I let my feet spend as little time on the ground as possible. From the air, fast down, and from the ground, fast up. -Jesse Owens
A new film about the life of Jesse Owens, one of the greatest and most famous athletes in the history of track and field, was retold nationally on television Sunday, February 19, 2016. Owens was a four-time Olympic gold medalist who specialized sprints and the long jump. His achievement of setting three world records and tying another in less than an hour at the 1935 Big Ten track meet in Ann Arbor, Michigan, has been called “the greatest 45 minutes ever in the sport.”
James Cleveland Owens was born on September 12, 1913, to Henry Cleveland Owens and Mary Emma Fitzgerald in Oakville, Alabama. He was called J.C. until a teacher misunderstood and called him “Jesse.” He was known from that day on as Jesse Owens.
Owens believed in helping his family out financially. He took different jobs in his spare time, such as delivering groceries, working in a shoe repair shop, and helping load freight cars. While working these jobs, Owens realized he enjoyed running.
Owens has always attributed the success of his athletic career to the encouragement of Charles Riley, his junior high track coach at Fairmont Junior High School. Since Owens worked in a shoe repair shop after school, Riley allowed him to practice before school instead. He gained national attention when he was a student of East Technical High School in Cleveland.
Owens later attended The Ohio State University. He became known there as the “Buckeye Bullet,” and went on to win a record of eight individual NCAA championships, four in 1935 and four in 1936.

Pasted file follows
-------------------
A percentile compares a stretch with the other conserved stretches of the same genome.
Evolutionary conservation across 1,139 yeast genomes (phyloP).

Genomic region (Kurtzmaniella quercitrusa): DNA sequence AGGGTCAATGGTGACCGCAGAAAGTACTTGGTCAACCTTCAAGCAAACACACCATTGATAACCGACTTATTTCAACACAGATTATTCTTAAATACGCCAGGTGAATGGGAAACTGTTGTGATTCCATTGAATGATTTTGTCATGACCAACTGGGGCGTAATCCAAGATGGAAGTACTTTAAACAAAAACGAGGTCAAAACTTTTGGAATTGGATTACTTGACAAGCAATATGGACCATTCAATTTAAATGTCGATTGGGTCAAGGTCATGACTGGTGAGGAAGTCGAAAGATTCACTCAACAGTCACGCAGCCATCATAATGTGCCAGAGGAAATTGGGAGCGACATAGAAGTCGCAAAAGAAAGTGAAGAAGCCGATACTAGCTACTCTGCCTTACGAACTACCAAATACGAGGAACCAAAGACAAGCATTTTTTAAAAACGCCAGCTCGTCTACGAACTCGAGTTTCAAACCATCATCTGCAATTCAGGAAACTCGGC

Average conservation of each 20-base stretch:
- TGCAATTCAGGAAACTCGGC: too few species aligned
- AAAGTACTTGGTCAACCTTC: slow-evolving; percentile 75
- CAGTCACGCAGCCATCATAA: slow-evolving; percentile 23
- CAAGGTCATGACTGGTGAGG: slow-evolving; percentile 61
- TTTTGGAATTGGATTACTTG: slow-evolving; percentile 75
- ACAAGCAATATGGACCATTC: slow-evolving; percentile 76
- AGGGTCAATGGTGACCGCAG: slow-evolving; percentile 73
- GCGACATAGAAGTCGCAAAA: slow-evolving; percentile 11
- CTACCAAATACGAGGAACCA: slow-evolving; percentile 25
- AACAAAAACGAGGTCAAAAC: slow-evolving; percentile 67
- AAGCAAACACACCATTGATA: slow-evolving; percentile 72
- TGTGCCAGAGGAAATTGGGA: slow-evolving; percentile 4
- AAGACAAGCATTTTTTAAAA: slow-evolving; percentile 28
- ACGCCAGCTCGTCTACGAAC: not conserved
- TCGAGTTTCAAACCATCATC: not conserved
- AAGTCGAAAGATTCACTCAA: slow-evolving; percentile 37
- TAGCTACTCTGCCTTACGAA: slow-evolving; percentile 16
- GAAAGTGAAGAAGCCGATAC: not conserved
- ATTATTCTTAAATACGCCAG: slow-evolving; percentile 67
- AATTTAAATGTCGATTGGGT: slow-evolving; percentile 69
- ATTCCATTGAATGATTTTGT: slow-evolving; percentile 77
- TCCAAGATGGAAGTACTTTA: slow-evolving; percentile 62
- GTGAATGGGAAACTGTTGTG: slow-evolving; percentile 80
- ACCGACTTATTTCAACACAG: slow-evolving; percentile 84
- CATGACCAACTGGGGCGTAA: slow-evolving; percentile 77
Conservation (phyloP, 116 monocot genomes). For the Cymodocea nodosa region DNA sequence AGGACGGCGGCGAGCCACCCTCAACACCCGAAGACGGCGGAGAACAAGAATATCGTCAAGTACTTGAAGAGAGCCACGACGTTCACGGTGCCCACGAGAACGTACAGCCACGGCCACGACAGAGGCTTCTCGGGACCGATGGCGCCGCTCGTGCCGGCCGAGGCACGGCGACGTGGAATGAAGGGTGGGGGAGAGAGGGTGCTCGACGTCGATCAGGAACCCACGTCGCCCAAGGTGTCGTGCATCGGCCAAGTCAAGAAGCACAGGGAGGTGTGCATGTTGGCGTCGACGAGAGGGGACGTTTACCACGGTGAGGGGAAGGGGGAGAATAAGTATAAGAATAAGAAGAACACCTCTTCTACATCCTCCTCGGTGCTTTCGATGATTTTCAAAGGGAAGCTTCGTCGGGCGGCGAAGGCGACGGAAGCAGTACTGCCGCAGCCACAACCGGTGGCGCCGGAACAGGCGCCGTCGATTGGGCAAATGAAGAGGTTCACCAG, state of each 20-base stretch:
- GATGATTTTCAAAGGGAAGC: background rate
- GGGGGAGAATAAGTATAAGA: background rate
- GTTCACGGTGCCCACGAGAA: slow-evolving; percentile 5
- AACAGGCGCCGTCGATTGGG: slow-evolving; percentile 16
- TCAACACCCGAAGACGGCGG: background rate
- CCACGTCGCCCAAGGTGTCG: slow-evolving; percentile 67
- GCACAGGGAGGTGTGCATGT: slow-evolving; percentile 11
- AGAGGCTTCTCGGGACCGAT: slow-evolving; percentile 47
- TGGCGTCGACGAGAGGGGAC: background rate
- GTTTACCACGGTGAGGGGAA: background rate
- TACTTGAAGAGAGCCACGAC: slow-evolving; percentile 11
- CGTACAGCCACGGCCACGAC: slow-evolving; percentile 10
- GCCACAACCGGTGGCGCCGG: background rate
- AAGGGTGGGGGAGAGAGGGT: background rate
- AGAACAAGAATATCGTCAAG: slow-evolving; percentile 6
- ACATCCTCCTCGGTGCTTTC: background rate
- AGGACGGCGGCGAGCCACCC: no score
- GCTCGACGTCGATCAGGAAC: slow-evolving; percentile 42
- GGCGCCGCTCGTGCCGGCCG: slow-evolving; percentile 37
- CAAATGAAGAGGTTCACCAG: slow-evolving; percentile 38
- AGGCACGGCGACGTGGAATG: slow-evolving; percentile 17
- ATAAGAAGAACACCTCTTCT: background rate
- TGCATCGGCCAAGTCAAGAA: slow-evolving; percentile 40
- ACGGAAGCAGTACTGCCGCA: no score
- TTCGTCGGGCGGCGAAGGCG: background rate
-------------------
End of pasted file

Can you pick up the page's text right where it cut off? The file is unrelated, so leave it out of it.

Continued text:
Although Owens was well-known and very successful, he endured much racism. When traveling with his teammates, he had to eat at “black-only” restaurants and stay at “black-only” hotels. Although he could have been considered one of the greatest players on the team, he did not receive a scholarship for his efforts. Owens’s greatest achievement came in a span of 45 minutes on May 25, 1935, during the Big Ten meet at Ferry Field in Ann Arbor, Michigan, where he set three world records and tied a fourth.
In 1936, Owens arrived in Berlin to compete for the United States at the Summer Olympics. According to one of Owens’ colleagues and friends, James LuValle, who won bronze in the 400 meters, Owens arrived in Berlin to a throng of fans. Many of his young female friends would yell, “Wo ist Jesse?”and began cutting Owens’ clothing with scissors, forcing him to retreat back onto the train. After that incident, Owens traveled with soldiers for protection. He went on to win international fame with four gold medals at the Olympics: 100 meters, 200 meters, long jump, and 4×100 meter relay.